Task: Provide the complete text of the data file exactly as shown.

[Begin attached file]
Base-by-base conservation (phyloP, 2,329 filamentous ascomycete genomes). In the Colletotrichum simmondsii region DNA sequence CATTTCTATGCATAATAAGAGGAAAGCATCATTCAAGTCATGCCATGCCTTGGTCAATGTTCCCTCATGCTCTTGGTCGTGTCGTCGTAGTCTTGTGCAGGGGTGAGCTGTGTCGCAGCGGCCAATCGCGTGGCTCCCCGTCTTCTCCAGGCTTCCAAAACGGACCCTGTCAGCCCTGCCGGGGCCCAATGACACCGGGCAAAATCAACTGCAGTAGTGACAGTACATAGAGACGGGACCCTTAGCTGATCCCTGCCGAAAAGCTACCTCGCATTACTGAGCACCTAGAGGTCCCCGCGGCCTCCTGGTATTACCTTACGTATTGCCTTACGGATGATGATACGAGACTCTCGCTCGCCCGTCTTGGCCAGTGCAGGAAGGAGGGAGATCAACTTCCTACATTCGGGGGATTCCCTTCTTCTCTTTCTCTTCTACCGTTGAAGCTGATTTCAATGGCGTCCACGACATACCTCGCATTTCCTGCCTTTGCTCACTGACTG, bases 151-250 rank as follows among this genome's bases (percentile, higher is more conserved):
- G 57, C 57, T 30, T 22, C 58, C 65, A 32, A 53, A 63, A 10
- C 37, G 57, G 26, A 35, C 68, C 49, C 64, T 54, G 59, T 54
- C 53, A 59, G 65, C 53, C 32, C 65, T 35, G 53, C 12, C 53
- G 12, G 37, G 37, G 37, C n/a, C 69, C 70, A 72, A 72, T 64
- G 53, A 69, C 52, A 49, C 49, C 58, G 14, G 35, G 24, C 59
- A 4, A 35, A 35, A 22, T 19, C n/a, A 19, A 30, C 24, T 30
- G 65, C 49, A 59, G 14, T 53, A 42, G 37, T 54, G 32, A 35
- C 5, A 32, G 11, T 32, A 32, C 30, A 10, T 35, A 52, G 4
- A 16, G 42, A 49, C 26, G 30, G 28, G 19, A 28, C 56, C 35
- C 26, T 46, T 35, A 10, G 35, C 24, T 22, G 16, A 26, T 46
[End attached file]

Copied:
Base-by-base conservation (phyloP, 2,329 filamentous ascomycete genomes). In the Colletotrichum simmondsii region DNA sequence CATTTCTATGCATAATAAGAGGAAAGCATCATTCAAGTCATGCCATGCCTTGGTCAATGTTCCCTCATGCTCTTGGTCGTGTCGTCGTAGTCTTGTGCAGGGGTGAGCTGTGTCGCAGCGGCCAATCGCGTGGCTCCCCGTCTTCTCCAGGCTTCCAAAACGGACCCTGTCAGCCCTGCCGGGGCCCAATGACACCGGGCAAAATCAACTGCAGTAGTGACAGTACATAGAGACGGGACCCTTAGCTGATCCCTGCCGAAAAGCTACCTCGCATTACTGAGCACCTAGAGGTCCCCGCGGCCTCCTGGTATTACCTTACGTATTGCCTTACGGATGATGATACGAGACTCTCGCTCGCCCGTCTTGGCCAGTGCAGGAAGGAGGGAGATCAACTTCCTACATTCGGGGGATTCCCTTCTTCTCTTTCTCTTCTACCGTTGAAGCTGATTTCAATGGCGTCCACGACATACCTCGCATTTCCTGCCTTTGCTCACTGACTG, bases 151-250 rank as follows among this genome's bases (percentile, higher is more conserved):
- G 57, C 57, T 30, T 22, C 58, C 65, A 32, A 53, A 63, A 10
- C 37, G 57, G 26, A 35, C 68, C 49, C 64, T 54, G 59, T 54
- C 53, A 59, G 65, C 53, C 32, C 65, T 35, G 53, C 12, C 53
- G 12, G 37, G 37, G 37, C n/a, C 69, C 70, A 72, A 72, T 64
- G 53, A 69, C 52, A 49, C 49, C 58, G 14, G 35, G 24, C 59
- A 4, A 35, A 35, A 22, T 19, C n/a, A 19, A 30, C 24, T 30
- G 65, C 49, A 59, G 14, T 53, A 42, G 37, T 54, G 32, A 35
- C 5, A 32, G 11, T 32, A 32, C 30, A 10, T 35, A 52, G 4
- A 16, G 42, A 49, C 26, G 30, G 28, G 19, A 28, C 56, C 35
- C 26, T 46, T 35, A 10, G 35, C 24, T 22, G 16, A 26, T 46